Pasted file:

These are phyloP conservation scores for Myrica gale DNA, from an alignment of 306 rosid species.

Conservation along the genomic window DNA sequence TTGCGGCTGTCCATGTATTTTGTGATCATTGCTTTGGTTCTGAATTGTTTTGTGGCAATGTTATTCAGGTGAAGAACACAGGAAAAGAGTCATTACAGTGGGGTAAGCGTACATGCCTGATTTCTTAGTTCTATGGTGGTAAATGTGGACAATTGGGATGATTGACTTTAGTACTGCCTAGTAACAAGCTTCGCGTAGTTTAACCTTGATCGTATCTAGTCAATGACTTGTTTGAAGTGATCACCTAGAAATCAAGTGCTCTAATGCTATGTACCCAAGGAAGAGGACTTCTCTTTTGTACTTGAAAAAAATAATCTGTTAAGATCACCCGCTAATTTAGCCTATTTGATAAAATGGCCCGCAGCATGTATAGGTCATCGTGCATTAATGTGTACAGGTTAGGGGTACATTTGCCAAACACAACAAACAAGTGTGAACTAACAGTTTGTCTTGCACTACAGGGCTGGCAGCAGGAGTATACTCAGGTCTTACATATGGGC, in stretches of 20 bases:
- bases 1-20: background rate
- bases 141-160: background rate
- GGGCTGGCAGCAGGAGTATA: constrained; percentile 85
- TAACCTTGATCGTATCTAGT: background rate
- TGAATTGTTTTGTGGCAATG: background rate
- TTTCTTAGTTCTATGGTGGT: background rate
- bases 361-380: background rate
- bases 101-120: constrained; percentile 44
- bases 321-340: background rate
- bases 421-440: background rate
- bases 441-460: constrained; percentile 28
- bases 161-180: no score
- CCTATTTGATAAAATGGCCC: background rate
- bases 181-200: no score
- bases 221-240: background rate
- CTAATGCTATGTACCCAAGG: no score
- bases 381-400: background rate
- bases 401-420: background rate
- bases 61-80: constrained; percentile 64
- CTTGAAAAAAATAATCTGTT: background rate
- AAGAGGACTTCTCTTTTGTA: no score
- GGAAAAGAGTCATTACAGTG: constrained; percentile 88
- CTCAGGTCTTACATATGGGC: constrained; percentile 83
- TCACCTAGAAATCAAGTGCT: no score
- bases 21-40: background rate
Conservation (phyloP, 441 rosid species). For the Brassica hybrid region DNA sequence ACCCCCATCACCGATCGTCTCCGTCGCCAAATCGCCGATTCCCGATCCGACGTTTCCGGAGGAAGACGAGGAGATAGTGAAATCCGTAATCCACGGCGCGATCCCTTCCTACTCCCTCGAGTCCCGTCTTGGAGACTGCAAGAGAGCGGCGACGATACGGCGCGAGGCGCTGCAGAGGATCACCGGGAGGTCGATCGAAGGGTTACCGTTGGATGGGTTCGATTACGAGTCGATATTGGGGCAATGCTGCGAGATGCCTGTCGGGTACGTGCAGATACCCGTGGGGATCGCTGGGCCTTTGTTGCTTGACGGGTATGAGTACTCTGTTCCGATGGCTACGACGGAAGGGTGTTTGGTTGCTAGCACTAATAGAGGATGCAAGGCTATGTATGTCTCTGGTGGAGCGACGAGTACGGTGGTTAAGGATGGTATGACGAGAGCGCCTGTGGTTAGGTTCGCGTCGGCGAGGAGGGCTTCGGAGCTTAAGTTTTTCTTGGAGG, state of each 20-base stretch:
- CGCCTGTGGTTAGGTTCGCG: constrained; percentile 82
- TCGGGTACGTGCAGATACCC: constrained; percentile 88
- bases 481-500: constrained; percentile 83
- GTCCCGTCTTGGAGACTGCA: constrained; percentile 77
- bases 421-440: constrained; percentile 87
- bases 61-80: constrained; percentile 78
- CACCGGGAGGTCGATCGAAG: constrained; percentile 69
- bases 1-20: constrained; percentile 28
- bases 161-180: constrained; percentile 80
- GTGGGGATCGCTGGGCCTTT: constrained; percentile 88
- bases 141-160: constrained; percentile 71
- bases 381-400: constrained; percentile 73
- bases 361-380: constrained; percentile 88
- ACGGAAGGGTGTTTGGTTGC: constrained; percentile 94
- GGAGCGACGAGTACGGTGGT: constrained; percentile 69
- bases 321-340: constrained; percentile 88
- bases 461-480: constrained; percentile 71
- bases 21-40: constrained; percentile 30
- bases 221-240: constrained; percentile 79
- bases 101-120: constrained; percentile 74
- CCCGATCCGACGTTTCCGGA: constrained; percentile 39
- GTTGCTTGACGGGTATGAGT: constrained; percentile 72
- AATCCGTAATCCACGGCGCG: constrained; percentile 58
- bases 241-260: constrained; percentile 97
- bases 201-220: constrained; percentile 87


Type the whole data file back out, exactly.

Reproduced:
These are phyloP conservation scores for Myrica gale DNA, from an alignment of 306 rosid species.

Conservation along the genomic window DNA sequence TTGCGGCTGTCCATGTATTTTGTGATCATTGCTTTGGTTCTGAATTGTTTTGTGGCAATGTTATTCAGGTGAAGAACACAGGAAAAGAGTCATTACAGTGGGGTAAGCGTACATGCCTGATTTCTTAGTTCTATGGTGGTAAATGTGGACAATTGGGATGATTGACTTTAGTACTGCCTAGTAACAAGCTTCGCGTAGTTTAACCTTGATCGTATCTAGTCAATGACTTGTTTGAAGTGATCACCTAGAAATCAAGTGCTCTAATGCTATGTACCCAAGGAAGAGGACTTCTCTTTTGTACTTGAAAAAAATAATCTGTTAAGATCACCCGCTAATTTAGCCTATTTGATAAAATGGCCCGCAGCATGTATAGGTCATCGTGCATTAATGTGTACAGGTTAGGGGTACATTTGCCAAACACAACAAACAAGTGTGAACTAACAGTTTGTCTTGCACTACAGGGCTGGCAGCAGGAGTATACTCAGGTCTTACATATGGGC, in stretches of 20 bases:
- bases 1-20: background rate
- bases 141-160: background rate
- GGGCTGGCAGCAGGAGTATA: constrained; percentile 85
- TAACCTTGATCGTATCTAGT: background rate
- TGAATTGTTTTGTGGCAATG: background rate
- TTTCTTAGTTCTATGGTGGT: background rate
- bases 361-380: background rate
- bases 101-120: constrained; percentile 44
- bases 321-340: background rate
- bases 421-440: background rate
- bases 441-460: constrained; percentile 28
- bases 161-180: no score
- CCTATTTGATAAAATGGCCC: background rate
- bases 181-200: no score
- bases 221-240: background rate
- CTAATGCTATGTACCCAAGG: no score
- bases 381-400: background rate
- bases 401-420: background rate
- bases 61-80: constrained; percentile 64
- CTTGAAAAAAATAATCTGTT: background rate
- AAGAGGACTTCTCTTTTGTA: no score
- GGAAAAGAGTCATTACAGTG: constrained; percentile 88
- CTCAGGTCTTACATATGGGC: constrained; percentile 83
- TCACCTAGAAATCAAGTGCT: no score
- bases 21-40: background rate
Conservation (phyloP, 441 rosid species). For the Brassica hybrid region DNA sequence ACCCCCATCACCGATCGTCTCCGTCGCCAAATCGCCGATTCCCGATCCGACGTTTCCGGAGGAAGACGAGGAGATAGTGAAATCCGTAATCCACGGCGCGATCCCTTCCTACTCCCTCGAGTCCCGTCTTGGAGACTGCAAGAGAGCGGCGACGATACGGCGCGAGGCGCTGCAGAGGATCACCGGGAGGTCGATCGAAGGGTTACCGTTGGATGGGTTCGATTACGAGTCGATATTGGGGCAATGCTGCGAGATGCCTGTCGGGTACGTGCAGATACCCGTGGGGATCGCTGGGCCTTTGTTGCTTGACGGGTATGAGTACTCTGTTCCGATGGCTACGACGGAAGGGTGTTTGGTTGCTAGCACTAATAGAGGATGCAAGGCTATGTATGTCTCTGGTGGAGCGACGAGTACGGTGGTTAAGGATGGTATGACGAGAGCGCCTGTGGTTAGGTTCGCGTCGGCGAGGAGGGCTTCGGAGCTTAAGTTTTTCTTGGAGG, state of each 20-base stretch:
- CGCCTGTGGTTAGGTTCGCG: constrained; percentile 82
- TCGGGTACGTGCAGATACCC: constrained; percentile 88
- bases 481-500: constrained; percentile 83
- GTCCCGTCTTGGAGACTGCA: constrained; percentile 77
- bases 421-440: constrained; percentile 87
- bases 61-80: constrained; percentile 78
- CACCGGGAGGTCGATCGAAG: constrained; percentile 69
- bases 1-20: constrained; percentile 28
- bases 161-180: constrained; percentile 80
- GTGGGGATCGCTGGGCCTTT: constrained; percentile 88
- bases 141-160: constrained; percentile 71
- bases 381-400: constrained; percentile 73
- bases 361-380: constrained; percentile 88
- ACGGAAGGGTGTTTGGTTGC: constrained; percentile 94
- GGAGCGACGAGTACGGTGGT: constrained; percentile 69
- bases 321-340: constrained; percentile 88
- bases 461-480: constrained; percentile 71
- bases 21-40: constrained; percentile 30
- bases 221-240: constrained; percentile 79
- bases 101-120: constrained; percentile 74
- CCCGATCCGACGTTTCCGGA: constrained; percentile 39
- GTTGCTTGACGGGTATGAGT: constrained; percentile 72
- AATCCGTAATCCACGGCGCG: constrained; percentile 58
- bases 241-260: constrained; percentile 97
- bases 201-220: constrained; percentile 87